A Beginner's Guide to Restoring Antiques
The charm and character of antique furniture develops over time, and can never be emulated by modern replicas. However, antiques that become dull, chipped or damaged quickly lose their aesthetic, functional and market value. Sympathetic restoration can undo this damage but needs a degree of care and knowledge, which is why many owners leave it to the professionals.
Antique restoration is the process of returning a piece of furniture to its functional condition, while conserving its antique character and beauty. This does not mean ‘good as new’ condition; no true antique will ever look the way it did when it first came out of the workshop, because it takes decades, if not centuries, to achieve that warm, burnished glow so prized by collectors.
The importance of patina
All wooden antiques have a natural patina, a mellow darkening of the wood that develops through years of polishing, dusting and exposure to the elements. Removing this can drastically reduce the value of antique furniture, but is easily done if a piece is stripped and repolished, for example, to repair scratches, scuff marks and other blemishes. Remember, it is natural for antique furniture to show signs of wear and tear, so think carefully before reaching for the stripper and sand-paper. Often, a good clean and polish is all that is needed to restore its natural lustre and beauty.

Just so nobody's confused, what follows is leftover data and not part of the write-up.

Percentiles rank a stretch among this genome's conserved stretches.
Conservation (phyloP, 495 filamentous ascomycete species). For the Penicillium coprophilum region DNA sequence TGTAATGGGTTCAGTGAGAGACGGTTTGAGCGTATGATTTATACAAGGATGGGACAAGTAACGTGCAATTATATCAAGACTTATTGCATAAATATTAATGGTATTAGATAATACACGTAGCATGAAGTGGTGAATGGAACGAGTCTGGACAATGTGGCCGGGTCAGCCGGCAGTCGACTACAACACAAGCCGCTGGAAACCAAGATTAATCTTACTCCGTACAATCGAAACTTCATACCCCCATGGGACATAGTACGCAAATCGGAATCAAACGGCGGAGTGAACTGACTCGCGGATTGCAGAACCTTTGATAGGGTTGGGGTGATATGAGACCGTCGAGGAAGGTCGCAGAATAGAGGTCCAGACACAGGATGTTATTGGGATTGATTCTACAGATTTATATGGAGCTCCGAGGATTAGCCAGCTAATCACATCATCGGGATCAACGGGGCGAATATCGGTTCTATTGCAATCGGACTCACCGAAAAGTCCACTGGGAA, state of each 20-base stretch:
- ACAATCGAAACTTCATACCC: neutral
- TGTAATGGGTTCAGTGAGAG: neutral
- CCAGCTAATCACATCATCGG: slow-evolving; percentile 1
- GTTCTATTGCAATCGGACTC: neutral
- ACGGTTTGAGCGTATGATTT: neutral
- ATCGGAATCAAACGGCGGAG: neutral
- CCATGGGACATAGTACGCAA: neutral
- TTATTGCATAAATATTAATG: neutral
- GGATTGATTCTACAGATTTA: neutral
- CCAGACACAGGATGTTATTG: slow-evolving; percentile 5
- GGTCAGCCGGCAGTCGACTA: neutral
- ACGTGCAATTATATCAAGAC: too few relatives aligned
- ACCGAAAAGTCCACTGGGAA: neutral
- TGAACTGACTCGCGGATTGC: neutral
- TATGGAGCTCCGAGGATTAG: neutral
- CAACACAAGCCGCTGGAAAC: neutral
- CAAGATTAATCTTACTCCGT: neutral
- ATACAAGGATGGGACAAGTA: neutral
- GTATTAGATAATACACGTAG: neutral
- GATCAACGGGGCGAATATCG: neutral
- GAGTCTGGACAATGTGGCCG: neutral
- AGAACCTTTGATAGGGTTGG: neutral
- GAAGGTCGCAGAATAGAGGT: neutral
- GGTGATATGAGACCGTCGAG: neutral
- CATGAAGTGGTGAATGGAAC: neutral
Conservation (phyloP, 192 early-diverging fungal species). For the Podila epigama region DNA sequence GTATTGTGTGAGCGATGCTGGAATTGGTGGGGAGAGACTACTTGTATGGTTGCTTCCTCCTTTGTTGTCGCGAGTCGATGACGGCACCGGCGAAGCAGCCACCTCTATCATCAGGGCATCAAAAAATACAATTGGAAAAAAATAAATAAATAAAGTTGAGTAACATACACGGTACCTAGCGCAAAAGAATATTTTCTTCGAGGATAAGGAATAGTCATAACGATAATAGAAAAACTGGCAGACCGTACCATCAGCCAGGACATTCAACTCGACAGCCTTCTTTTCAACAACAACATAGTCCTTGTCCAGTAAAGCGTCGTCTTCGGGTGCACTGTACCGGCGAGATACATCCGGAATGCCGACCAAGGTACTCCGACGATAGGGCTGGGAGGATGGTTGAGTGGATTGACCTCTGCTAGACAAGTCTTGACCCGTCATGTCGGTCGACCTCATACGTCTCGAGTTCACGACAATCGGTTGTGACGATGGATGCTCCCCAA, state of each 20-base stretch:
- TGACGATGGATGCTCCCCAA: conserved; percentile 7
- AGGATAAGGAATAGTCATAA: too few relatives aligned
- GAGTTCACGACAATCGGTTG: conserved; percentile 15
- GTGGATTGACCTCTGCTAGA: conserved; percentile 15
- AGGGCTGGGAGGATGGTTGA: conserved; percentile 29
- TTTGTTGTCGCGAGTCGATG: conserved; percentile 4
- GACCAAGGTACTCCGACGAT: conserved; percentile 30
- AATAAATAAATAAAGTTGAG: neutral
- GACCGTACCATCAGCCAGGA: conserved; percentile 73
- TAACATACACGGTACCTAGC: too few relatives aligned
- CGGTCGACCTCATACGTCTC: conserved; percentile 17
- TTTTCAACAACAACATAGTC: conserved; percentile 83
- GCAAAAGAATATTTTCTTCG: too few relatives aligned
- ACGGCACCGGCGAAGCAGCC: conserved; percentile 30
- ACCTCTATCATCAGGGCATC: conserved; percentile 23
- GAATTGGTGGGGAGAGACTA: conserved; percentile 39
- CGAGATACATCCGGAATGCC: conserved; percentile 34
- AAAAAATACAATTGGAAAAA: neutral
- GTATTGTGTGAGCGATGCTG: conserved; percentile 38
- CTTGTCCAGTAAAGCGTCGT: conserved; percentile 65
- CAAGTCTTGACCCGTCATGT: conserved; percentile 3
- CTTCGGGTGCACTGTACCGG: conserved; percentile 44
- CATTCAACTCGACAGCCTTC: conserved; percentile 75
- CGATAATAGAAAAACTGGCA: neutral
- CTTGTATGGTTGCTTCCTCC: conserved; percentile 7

Cleaning and polishing can reverse the dulling effects of sunlight and artificial lighting, remove stains and burn marks, and remove years of grime and product build-up, restoring beauty and life to fine furniture. If the finish is very worn or has developed a ‘crocodile skin’ or bubbled texture it will need to be refinished, which means removing the old finish, sanding down the surface and then restoring it as it was originally, using methods and materials in keeping with the period.
First stages in restoration
Before starting a restoration project, research the piece thoroughly, taking photographs and notes for reference. Determine the era it was made and the finishes and materials used in its construction. This is important, as it will affect the restoration methods used later on. If the piece is to be stripped, identify the finish and research the various paint or varnish removers to find one that is compatible.
Next, give the item a thorough clean inside and out to remove all loose dust and cobwebs, removing any drawers (if fitted). As you go, check which parts are broken or missing, and note what tools and materials are needed to carry out repairs.
Next, remove all the hardware, being careful not to accidentally scratch the wood or damage the fixings. Use wood glue or similar reversible adhesive (in case of mistakes) to carry out any simple repairs such as refixing veneers or replacing mouldings. Some restorers prefer to do this prior to cleaning, as the repairs stand out less afterwards and it avoids water and other fluids getting under the veneers. With mouldings however, it is easier to polish the furniture first.